You can throw in Z367 and possibly to a lesser extent DF103 in there as well. Of course for DF103 we will need a lot more testing.

But to everyone's point, yes, it does look like Z36 is very Alpine.

Belgae
02-06-2014, 11:31 PM
- - - Updated - - -
Belgae, are you saying that it is fruitless associating Z36 or any other downstream SNPs with specific tribes or regions?

Good question Cascio. I wil try to answer it. Based on the Janzen variance method to calculate TMRCA, but also on the previous Fluxus calculations, Z36 is a DNA point mutation which occurred about 1500-2000 BC at a sole male individual. This is before any Celtic tribes were present I presume, so indeed, Z36 would be homogenously distributed throughout the population prior any major migrations have occurred.

But, may we discover relevant DNA point mutations (SNPs), which can act as a marker or tracer to identify specific tribes? According to this Nature paper of 2011 (http://www.nature.com/nature/journal/v467/n7319/full/nature09534.html) (1000 Genomes sequencing consortium), the human SNP frequency is about 10(-8) per DNA base pair (bp) per generation. In other words, approximately 1 novel SNP per 100 million DNA bp per generation. So for each 20-25 million bp of DNA (the amount Full Genome Corporation sequences), one novel SNP represents about 4 -5 generations assuming a random distribution over the Y chromosome. For the FamilyTree DNA "Big Y", about 10 million bp are sequenced, so this means each novel SNP represents 10 generations, on average.

My knowledge on (Celtic) anthropology is too limited to go into detail on the tribe developments. But in general terms, a specific Y chromosomal point mutation of an (important) male tribe member and his offspring may have spread sufficiently through the population, fast enough to serve as a "tribe (regional)-specific SNP", still retrievable nowadays. The more Y DNA is sequenced at sufficient Z36 members, the higher chance that such a potential DNA marker will be identified.

Cascio
02-07-2014, 08:45 AM
Good question Cascio. I wil try to answer it. Based on the Janzen variance method to calculate TMRCA, but also on the previous Fluxus calculations, Z36 is a DNA point mutation which occurred about 1500-2000 BC at a sole male individual. This is before any Celtic tribes were present I presume, so indeed, Z36 would be homogenously distributed throughout the population prior any major migrations have occurred.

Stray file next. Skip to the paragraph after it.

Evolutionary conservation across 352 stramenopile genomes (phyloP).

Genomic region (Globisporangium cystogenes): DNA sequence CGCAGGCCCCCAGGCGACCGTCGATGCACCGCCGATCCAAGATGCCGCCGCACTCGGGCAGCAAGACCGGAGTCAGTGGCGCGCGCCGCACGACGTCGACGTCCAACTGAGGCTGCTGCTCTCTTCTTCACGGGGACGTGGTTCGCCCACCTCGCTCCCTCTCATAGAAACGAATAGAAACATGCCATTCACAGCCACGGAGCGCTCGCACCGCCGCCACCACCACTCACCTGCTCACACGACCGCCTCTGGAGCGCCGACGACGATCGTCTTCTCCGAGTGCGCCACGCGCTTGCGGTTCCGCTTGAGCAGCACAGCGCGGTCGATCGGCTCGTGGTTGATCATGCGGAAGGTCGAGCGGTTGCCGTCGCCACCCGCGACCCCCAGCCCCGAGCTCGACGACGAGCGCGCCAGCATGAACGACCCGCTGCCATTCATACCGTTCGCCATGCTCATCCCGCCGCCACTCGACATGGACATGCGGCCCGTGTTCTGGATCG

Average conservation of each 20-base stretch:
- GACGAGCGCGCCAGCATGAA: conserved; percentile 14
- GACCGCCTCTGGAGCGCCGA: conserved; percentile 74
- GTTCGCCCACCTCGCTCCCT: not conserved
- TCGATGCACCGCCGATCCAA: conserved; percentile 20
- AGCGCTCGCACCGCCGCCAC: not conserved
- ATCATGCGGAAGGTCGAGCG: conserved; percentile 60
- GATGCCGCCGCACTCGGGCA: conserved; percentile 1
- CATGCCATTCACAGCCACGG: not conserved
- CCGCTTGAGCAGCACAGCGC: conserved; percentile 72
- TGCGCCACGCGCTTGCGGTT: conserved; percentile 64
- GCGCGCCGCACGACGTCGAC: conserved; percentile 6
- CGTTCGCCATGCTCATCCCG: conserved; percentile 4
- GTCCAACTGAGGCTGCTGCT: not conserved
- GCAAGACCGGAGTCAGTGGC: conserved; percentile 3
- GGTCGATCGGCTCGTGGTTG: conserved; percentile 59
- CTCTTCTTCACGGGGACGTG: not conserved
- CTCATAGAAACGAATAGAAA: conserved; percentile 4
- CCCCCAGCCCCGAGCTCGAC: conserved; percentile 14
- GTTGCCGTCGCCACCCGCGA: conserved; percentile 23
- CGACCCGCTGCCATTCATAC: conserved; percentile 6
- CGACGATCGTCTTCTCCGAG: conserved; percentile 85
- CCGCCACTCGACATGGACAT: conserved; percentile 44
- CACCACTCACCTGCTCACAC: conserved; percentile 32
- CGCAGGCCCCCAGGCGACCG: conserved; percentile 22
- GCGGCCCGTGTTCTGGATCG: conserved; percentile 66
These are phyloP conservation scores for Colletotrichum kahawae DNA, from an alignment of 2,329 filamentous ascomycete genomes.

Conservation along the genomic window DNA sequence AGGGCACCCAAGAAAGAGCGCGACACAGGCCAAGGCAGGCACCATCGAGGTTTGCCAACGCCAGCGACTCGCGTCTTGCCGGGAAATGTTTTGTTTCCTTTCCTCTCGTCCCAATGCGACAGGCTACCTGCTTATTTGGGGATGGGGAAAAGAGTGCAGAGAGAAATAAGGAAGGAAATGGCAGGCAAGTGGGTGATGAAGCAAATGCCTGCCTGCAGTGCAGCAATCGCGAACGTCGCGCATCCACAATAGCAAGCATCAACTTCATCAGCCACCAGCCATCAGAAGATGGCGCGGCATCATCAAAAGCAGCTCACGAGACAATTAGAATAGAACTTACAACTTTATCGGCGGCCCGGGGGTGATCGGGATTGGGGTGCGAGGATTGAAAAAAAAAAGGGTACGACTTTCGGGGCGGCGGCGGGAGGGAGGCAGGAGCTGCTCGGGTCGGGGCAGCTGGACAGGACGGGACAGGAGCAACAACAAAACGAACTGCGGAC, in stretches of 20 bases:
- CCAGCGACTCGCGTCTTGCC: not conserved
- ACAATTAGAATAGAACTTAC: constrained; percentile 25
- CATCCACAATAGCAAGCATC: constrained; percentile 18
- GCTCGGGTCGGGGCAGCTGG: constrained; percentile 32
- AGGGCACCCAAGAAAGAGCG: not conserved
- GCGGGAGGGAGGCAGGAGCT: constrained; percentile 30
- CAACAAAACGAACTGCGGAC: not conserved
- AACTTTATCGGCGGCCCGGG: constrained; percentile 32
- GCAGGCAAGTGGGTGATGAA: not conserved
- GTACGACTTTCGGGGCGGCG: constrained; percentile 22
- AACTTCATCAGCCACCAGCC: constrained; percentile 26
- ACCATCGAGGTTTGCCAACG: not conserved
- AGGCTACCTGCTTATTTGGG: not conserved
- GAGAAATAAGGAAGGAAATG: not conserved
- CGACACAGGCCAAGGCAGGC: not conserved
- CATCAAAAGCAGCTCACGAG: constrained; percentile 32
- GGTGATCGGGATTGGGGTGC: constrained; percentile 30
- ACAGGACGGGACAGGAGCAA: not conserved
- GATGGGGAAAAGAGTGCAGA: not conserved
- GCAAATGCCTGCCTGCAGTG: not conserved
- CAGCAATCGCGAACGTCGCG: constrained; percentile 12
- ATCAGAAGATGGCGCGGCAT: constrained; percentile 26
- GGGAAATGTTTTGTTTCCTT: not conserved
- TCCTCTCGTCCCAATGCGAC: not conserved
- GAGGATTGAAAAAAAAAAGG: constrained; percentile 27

But, may we discover relevant DNA point mutations (SNPs), which can act as a marker or tracer to identify specific tribes? According to a recent Nature paper (http://www.nature.com/nature/journal/v467/n7319/full/nature09534.html), the SNP frequency is about 10(-8) per DNA base pair (bp) each generation. So for each 20-25 Million bp of DNA (the amount Full Genome Corporation sequences), one novel SNP represents about 4 generations. For the FamilyTree DNA "Big Y", about 10 million bp are sequenced, so this means each novel SNP represents about 8-10 generations.

My knowledge on (Celtic) anthropology is too limited to go into detail on the tribe developments. But in general terms, a specific Y chromosomal point mutation of an (important) male tribe member and his offspring may have spread sufficiently through the population, fast enough to serve as a "tribe (regional)-specific SNP", still retrievable nowadays. The more Y DNA is sequenced at sufficient Z36 members, the higher chance that such a potential DNA marker will be identified.

Thanks, Kees

palamede
02-07-2014, 12:50 PM
So for each 20-25 million bp of DNA (the amount Full Genome Corporation sequences), one novel SNP represents about 4 -5 generations assuming a random distribution over the Y chromosome.

I guess FGC analyses about 24Mbp, but successfully, it sequences 12M to 16M bp (average around 14Mbp), this gives one novel SNP about 6-8 generations for 10(-8) per DNA base pair (bp) per generation, but the value 10(-8) per DNA base pair (bp) per generation is still discussed.
The range goes from 0.4 10(-9) per bp per year to 0.9 10(-9) per bp per year (more probably the range 0.50-0.70), therefore from 10(-8) per bp per gen to 2.5 10(-8) per bp per gen.

Belgae
02-08-2014, 12:30 AM
Very interesting Kees! Great job.

My first thoughts:
...I was surprised at the lack of Z36 in the lower Rhone (SE France)